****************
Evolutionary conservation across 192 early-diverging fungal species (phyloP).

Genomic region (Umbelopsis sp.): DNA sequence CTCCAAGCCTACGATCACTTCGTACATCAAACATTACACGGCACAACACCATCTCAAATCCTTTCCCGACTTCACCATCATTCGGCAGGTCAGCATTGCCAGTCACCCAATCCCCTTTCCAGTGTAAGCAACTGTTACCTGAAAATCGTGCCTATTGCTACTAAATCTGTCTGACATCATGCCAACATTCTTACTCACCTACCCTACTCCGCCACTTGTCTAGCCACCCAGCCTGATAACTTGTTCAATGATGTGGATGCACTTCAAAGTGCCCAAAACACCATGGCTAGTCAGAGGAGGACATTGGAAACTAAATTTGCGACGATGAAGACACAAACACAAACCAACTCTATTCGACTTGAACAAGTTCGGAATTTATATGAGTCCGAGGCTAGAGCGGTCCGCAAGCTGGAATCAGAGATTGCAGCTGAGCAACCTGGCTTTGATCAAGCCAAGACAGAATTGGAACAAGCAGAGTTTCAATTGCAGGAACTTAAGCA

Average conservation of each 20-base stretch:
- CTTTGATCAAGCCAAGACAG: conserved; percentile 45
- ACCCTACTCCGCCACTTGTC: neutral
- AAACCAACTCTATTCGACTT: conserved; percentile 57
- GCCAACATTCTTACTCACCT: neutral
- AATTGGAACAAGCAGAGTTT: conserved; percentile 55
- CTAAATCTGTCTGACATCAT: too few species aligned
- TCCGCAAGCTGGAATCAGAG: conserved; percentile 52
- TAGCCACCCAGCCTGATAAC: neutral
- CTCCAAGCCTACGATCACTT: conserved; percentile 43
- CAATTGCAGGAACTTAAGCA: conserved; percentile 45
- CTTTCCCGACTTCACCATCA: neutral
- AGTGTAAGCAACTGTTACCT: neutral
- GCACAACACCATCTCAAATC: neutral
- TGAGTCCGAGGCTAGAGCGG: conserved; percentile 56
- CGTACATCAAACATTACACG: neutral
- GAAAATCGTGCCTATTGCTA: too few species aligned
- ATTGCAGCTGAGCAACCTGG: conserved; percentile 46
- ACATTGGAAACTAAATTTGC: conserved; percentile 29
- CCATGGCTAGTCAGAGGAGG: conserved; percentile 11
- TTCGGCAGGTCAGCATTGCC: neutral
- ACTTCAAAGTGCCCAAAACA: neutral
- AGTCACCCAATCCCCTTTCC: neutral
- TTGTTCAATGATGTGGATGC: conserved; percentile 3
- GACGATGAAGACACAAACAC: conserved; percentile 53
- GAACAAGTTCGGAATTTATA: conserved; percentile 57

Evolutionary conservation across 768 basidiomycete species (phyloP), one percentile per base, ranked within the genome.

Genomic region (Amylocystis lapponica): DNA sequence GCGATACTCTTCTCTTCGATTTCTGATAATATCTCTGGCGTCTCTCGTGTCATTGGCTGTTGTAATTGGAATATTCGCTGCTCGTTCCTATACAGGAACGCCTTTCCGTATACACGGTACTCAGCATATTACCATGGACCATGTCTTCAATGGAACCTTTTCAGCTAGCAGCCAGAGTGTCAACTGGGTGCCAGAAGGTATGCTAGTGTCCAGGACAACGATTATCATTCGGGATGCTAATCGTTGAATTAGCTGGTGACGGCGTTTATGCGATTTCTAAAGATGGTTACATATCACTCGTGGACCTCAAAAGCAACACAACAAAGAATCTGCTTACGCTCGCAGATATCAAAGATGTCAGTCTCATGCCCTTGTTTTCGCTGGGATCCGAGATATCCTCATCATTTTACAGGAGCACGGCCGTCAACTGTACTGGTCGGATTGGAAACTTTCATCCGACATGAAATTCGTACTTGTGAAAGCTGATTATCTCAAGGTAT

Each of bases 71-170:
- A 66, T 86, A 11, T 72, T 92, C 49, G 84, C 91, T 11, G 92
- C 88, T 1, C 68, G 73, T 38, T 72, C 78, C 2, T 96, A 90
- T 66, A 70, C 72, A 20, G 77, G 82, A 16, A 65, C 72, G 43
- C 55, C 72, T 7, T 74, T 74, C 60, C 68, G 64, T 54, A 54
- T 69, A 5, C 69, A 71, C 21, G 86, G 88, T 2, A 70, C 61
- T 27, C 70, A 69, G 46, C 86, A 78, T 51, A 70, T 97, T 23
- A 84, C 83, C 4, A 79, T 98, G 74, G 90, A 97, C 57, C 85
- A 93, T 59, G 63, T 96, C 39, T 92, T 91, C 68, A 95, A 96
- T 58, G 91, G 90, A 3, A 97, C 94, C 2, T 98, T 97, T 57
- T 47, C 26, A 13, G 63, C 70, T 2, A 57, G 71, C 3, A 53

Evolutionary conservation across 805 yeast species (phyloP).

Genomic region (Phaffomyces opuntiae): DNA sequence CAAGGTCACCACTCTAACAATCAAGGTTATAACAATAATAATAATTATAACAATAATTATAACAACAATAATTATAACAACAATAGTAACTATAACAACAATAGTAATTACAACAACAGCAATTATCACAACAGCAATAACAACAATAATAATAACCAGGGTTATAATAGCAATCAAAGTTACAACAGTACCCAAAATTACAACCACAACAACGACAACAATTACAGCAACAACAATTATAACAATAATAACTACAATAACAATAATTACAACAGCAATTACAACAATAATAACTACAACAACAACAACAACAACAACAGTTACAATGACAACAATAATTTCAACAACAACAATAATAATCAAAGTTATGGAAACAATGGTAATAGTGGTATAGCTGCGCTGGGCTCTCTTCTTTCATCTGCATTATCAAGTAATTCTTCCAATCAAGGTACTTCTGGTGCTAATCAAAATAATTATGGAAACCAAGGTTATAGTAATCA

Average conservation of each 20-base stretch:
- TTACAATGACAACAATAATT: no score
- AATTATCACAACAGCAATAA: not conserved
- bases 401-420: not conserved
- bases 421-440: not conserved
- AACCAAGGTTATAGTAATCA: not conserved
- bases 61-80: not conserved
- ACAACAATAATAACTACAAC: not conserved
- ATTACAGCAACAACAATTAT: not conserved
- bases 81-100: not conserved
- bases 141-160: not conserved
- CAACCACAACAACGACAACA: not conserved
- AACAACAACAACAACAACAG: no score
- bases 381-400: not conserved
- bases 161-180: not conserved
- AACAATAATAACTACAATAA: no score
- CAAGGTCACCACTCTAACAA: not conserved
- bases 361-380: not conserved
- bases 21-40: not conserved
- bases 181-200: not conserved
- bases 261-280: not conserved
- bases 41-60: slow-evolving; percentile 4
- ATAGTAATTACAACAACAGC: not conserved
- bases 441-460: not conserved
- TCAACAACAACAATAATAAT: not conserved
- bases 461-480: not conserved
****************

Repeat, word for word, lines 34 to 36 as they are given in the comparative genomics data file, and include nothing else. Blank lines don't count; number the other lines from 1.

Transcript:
- T 66, A 70, C 72, A 20, G 77, G 82, A 16, A 65, C 72, G 43
- C 55, C 72, T 7, T 74, T 74, C 60, C 68, G 64, T 54, A 54
- T 69, A 5, C 69, A 71, C 21, G 86, G 88, T 2, A 70, C 61